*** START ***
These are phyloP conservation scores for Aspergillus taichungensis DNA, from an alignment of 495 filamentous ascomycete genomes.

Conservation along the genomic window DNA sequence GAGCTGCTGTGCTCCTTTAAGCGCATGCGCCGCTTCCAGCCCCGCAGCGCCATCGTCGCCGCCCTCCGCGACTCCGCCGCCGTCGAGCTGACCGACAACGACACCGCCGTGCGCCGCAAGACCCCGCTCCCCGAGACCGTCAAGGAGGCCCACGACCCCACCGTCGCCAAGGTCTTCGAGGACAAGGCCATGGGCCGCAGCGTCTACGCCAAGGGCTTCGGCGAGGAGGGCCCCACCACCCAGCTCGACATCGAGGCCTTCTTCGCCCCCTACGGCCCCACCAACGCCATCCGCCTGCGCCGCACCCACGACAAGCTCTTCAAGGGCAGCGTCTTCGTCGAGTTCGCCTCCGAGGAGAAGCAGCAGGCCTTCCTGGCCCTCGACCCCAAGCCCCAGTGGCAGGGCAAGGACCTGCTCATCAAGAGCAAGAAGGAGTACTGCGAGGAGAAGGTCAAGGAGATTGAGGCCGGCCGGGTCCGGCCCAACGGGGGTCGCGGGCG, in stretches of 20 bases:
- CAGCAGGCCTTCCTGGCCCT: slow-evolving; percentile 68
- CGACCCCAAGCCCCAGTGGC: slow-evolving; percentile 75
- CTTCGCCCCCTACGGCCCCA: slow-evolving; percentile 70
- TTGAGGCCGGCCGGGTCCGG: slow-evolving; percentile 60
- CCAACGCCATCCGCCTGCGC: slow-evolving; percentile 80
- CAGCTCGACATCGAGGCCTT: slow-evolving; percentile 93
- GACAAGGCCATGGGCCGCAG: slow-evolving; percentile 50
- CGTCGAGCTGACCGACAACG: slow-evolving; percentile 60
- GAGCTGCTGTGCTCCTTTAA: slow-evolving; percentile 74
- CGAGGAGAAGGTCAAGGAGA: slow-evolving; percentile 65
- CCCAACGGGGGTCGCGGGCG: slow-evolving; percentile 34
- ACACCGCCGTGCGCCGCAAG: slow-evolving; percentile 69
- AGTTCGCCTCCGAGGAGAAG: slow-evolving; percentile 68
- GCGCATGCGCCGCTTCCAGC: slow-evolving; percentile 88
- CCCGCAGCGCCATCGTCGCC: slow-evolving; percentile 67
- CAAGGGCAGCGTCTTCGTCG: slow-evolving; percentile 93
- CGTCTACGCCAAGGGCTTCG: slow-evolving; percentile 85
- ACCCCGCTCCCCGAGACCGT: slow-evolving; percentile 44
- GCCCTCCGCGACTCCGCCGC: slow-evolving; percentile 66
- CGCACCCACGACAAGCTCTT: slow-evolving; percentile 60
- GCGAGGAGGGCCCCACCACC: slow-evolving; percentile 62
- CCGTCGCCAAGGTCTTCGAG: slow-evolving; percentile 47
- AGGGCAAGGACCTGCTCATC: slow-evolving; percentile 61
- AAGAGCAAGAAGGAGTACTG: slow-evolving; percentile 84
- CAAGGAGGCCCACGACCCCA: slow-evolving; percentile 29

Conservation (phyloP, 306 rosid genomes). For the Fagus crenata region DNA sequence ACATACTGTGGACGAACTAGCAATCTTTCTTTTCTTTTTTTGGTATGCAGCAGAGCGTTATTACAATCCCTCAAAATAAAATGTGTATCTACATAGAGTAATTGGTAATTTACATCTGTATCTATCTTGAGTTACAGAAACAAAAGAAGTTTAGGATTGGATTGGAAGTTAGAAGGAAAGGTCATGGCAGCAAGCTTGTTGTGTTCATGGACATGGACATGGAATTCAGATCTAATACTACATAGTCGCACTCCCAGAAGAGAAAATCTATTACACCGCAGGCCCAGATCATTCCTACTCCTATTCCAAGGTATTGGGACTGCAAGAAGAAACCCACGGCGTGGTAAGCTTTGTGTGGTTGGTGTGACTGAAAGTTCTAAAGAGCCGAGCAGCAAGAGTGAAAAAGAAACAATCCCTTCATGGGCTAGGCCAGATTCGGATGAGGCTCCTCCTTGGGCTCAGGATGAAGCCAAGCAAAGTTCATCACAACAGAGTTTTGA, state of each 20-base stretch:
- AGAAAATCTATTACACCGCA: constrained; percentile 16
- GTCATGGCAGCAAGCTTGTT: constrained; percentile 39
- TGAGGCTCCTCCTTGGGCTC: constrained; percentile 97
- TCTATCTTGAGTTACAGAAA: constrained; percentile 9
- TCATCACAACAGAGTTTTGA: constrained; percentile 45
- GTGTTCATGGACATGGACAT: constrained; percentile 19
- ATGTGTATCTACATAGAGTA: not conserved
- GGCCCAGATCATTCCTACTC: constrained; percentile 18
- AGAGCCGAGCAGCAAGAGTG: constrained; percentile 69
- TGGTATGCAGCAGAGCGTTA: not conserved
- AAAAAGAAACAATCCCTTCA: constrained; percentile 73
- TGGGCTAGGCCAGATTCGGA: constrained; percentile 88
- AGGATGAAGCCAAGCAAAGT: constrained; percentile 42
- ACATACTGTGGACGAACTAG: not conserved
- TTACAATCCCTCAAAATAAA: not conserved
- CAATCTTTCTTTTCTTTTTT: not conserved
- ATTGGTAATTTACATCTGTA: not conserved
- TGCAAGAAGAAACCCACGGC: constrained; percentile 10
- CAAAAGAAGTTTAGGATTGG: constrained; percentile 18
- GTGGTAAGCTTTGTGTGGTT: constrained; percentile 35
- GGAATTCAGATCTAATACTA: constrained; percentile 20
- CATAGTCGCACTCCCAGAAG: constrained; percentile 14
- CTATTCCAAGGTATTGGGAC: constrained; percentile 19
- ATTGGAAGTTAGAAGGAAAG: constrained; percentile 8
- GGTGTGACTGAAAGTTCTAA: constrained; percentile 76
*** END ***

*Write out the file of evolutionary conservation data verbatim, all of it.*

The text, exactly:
These are phyloP conservation scores for Aspergillus taichungensis DNA, from an alignment of 495 filamentous ascomycete genomes.

Conservation along the genomic window DNA sequence GAGCTGCTGTGCTCCTTTAAGCGCATGCGCCGCTTCCAGCCCCGCAGCGCCATCGTCGCCGCCCTCCGCGACTCCGCCGCCGTCGAGCTGACCGACAACGACACCGCCGTGCGCCGCAAGACCCCGCTCCCCGAGACCGTCAAGGAGGCCCACGACCCCACCGTCGCCAAGGTCTTCGAGGACAAGGCCATGGGCCGCAGCGTCTACGCCAAGGGCTTCGGCGAGGAGGGCCCCACCACCCAGCTCGACATCGAGGCCTTCTTCGCCCCCTACGGCCCCACCAACGCCATCCGCCTGCGCCGCACCCACGACAAGCTCTTCAAGGGCAGCGTCTTCGTCGAGTTCGCCTCCGAGGAGAAGCAGCAGGCCTTCCTGGCCCTCGACCCCAAGCCCCAGTGGCAGGGCAAGGACCTGCTCATCAAGAGCAAGAAGGAGTACTGCGAGGAGAAGGTCAAGGAGATTGAGGCCGGCCGGGTCCGGCCCAACGGGGGTCGCGGGCG, in stretches of 20 bases:
- CAGCAGGCCTTCCTGGCCCT: slow-evolving; percentile 68
- CGACCCCAAGCCCCAGTGGC: slow-evolving; percentile 75
- CTTCGCCCCCTACGGCCCCA: slow-evolving; percentile 70
- TTGAGGCCGGCCGGGTCCGG: slow-evolving; percentile 60
- CCAACGCCATCCGCCTGCGC: slow-evolving; percentile 80
- CAGCTCGACATCGAGGCCTT: slow-evolving; percentile 93
- GACAAGGCCATGGGCCGCAG: slow-evolving; percentile 50
- CGTCGAGCTGACCGACAACG: slow-evolving; percentile 60
- GAGCTGCTGTGCTCCTTTAA: slow-evolving; percentile 74
- CGAGGAGAAGGTCAAGGAGA: slow-evolving; percentile 65
- CCCAACGGGGGTCGCGGGCG: slow-evolving; percentile 34
- ACACCGCCGTGCGCCGCAAG: slow-evolving; percentile 69
- AGTTCGCCTCCGAGGAGAAG: slow-evolving; percentile 68
- GCGCATGCGCCGCTTCCAGC: slow-evolving; percentile 88
- CCCGCAGCGCCATCGTCGCC: slow-evolving; percentile 67
- CAAGGGCAGCGTCTTCGTCG: slow-evolving; percentile 93
- CGTCTACGCCAAGGGCTTCG: slow-evolving; percentile 85
- ACCCCGCTCCCCGAGACCGT: slow-evolving; percentile 44
- GCCCTCCGCGACTCCGCCGC: slow-evolving; percentile 66
- CGCACCCACGACAAGCTCTT: slow-evolving; percentile 60
- GCGAGGAGGGCCCCACCACC: slow-evolving; percentile 62
- CCGTCGCCAAGGTCTTCGAG: slow-evolving; percentile 47
- AGGGCAAGGACCTGCTCATC: slow-evolving; percentile 61
- AAGAGCAAGAAGGAGTACTG: slow-evolving; percentile 84
- CAAGGAGGCCCACGACCCCA: slow-evolving; percentile 29

Conservation (phyloP, 306 rosid genomes). For the Fagus crenata region DNA sequence ACATACTGTGGACGAACTAGCAATCTTTCTTTTCTTTTTTTGGTATGCAGCAGAGCGTTATTACAATCCCTCAAAATAAAATGTGTATCTACATAGAGTAATTGGTAATTTACATCTGTATCTATCTTGAGTTACAGAAACAAAAGAAGTTTAGGATTGGATTGGAAGTTAGAAGGAAAGGTCATGGCAGCAAGCTTGTTGTGTTCATGGACATGGACATGGAATTCAGATCTAATACTACATAGTCGCACTCCCAGAAGAGAAAATCTATTACACCGCAGGCCCAGATCATTCCTACTCCTATTCCAAGGTATTGGGACTGCAAGAAGAAACCCACGGCGTGGTAAGCTTTGTGTGGTTGGTGTGACTGAAAGTTCTAAAGAGCCGAGCAGCAAGAGTGAAAAAGAAACAATCCCTTCATGGGCTAGGCCAGATTCGGATGAGGCTCCTCCTTGGGCTCAGGATGAAGCCAAGCAAAGTTCATCACAACAGAGTTTTGA, state of each 20-base stretch:
- AGAAAATCTATTACACCGCA: constrained; percentile 16
- GTCATGGCAGCAAGCTTGTT: constrained; percentile 39
- TGAGGCTCCTCCTTGGGCTC: constrained; percentile 97
- TCTATCTTGAGTTACAGAAA: constrained; percentile 9
- TCATCACAACAGAGTTTTGA: constrained; percentile 45
- GTGTTCATGGACATGGACAT: constrained; percentile 19
- ATGTGTATCTACATAGAGTA: not conserved
- GGCCCAGATCATTCCTACTC: constrained; percentile 18
- AGAGCCGAGCAGCAAGAGTG: constrained; percentile 69
- TGGTATGCAGCAGAGCGTTA: not conserved
- AAAAAGAAACAATCCCTTCA: constrained; percentile 73
- TGGGCTAGGCCAGATTCGGA: constrained; percentile 88
- AGGATGAAGCCAAGCAAAGT: constrained; percentile 42
- ACATACTGTGGACGAACTAG: not conserved
- TTACAATCCCTCAAAATAAA: not conserved
- CAATCTTTCTTTTCTTTTTT: not conserved
- ATTGGTAATTTACATCTGTA: not conserved
- TGCAAGAAGAAACCCACGGC: constrained; percentile 10
- CAAAAGAAGTTTAGGATTGG: constrained; percentile 18
- GTGGTAAGCTTTGTGTGGTT: constrained; percentile 35
- GGAATTCAGATCTAATACTA: constrained; percentile 20
- CATAGTCGCACTCCCAGAAG: constrained; percentile 14
- CTATTCCAAGGTATTGGGAC: constrained; percentile 19
- ATTGGAAGTTAGAAGGAAAG: constrained; percentile 8
- GGTGTGACTGAAAGTTCTAA: constrained; percentile 76